Jan 06 2013

824 candidat Electoral System clearly needs reform

Published by at 1:30 pm under Articles,Jordan

By Daoud Kuttab

King Abdullah’s wishes that Jordan will have three political parties (right center and left) will most certainly be dashed once he hears from the registration results independent election’s commission.  Sixty one parties and lists featuring 824 candidates (among them only 88 women) will be competing for mere 27 national seats in the 150 seat expanded 17the parliament while 698 candidates (among them 196 women) will compete for the remaining 123 local seats.

While it will take years to reach the King’s ideal of three major parties, the closed lists have introduced a system where politicians (and tribal leaders) albeit not so successful to create alliances and coalitions that can bring in the large numbers needed to win nation-wide seats.

Clearly, however, the current system needs major corrective steps (as well as time) if there is a wish that  current fiasco will not be repeated.

With a country that has not known nation wide elections, lack a tradition of political parties (with the exception of the Islamic Front) and has no public opinion polling, everyone has decided that they might as well take their chances in winning what appears to be the coveted nation wide seats.

Opening up registration to registered political parties as well as last minute created lists is obviously a mistake for a country wishing to introduce a culture of political parties. Already many were complaining about the large number of existing political parties that exceeded 30 many of whom are totally ineffective in garnering a unique and attractive political character or even organizing a proper membership drive.

Political activists knowledgeable with the absence of polling or other mechanisms for a primary style pre election process had suggested that the nominated lists be open to the voters. Instead of the ranagling and various unscrupulous deals as to who is ranked 2 or 5 in a list proponents of this idea would have had the voters pick and choose within a list rather than be forced to vote for one out of the 61 lists that will be running for the nation-wide seats.

The gender issue has also turned out to be a problem. Except for two lists that are headed by women, most of the lists have failed to place a woman in a high position.  Some countries electoral regulations forced parties to place a women every second (Tunisia) or third candidate (Palestine). Many felt that this could replace the current quota system for women. As it stands most women hope to reach the parliament using the 15 guaranteed local seats rather than compete on national wide lists.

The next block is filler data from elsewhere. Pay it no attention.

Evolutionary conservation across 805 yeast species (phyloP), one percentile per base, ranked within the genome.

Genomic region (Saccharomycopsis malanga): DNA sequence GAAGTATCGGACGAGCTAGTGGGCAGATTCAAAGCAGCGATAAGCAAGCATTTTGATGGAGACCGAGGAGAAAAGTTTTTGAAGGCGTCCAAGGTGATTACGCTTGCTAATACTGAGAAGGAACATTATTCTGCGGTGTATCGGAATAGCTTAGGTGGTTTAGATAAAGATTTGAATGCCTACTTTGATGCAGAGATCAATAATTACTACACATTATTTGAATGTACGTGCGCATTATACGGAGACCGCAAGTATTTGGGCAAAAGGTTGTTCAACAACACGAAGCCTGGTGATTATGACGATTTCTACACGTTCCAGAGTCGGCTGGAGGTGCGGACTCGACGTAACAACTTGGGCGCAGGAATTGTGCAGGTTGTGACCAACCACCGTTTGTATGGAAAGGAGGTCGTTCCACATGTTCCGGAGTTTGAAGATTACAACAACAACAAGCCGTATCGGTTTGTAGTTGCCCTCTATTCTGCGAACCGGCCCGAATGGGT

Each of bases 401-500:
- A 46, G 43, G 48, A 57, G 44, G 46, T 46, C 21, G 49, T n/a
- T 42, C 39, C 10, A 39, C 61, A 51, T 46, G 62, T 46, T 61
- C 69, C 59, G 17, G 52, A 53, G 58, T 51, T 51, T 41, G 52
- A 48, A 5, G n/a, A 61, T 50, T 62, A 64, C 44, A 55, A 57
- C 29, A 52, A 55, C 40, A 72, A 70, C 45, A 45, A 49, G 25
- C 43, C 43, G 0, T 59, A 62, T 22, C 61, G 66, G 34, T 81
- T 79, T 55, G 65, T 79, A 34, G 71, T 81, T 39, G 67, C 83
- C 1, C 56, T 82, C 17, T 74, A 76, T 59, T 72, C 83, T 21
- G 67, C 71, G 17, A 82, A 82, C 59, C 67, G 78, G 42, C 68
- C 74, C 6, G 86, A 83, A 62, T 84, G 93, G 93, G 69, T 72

Because there is no credible mechanism to be able to gauge how a certain candidate would do on a national lists, a dysfunctional system was  adopted. This ad hoc system in most cases decided ranking of candidates on wheeling and dealing. Some candidates were offered high rankings in return for large sums of money “contributed” to the lists campaign coffers. While it is logical to have a party’s secretary general or a lists leader as the number one candidate many are scratching their heads as to why party’s secretary who are usually effective administrators and often not charismatic leaders are listed on the number two slot.

With the exception of traditional political parties in Jordan (Pan Arabists, Baathists and Leftists) very few of the emerging 61 lists reflect a new political ideology. There doesn’t appear to be any unique political, social or economic programs that most of these lists are offering to the electorate.

The on positive exception has been the fact that many lists are placing Jordanians of Palestinian origin in high and safe positions. Whereas the large number of citizens living in urban areas and refugee camps are underrepresented in the local seat distribution, list leaders see in Jordanians of Palestinian origin a large reservoir or votes that can help them secure more candidates.

This large number of candidates and nominees plus the over two million registered citizens will most certainly weaken claims by opposition groups that there is a serious opposition movement that will be boycotting the upcoming elections.

The election season is upon us now, and as in previous years, for a month the public will be confronted on every street corner with faces of candidates and canned slogans. The fact that this year political parties and lists will be competing for citizens’ second vote has yet to be translated into a process that will educate the electorate so that they can make a wise and effective choice at the polls on election day January 23rd  2013. Whatever the outcome of the elections, the hope of many is that the new parliament will find the courage to reform the elections law in a way that learns from the current process in a way that can lead to a more effective and representative electoral process.

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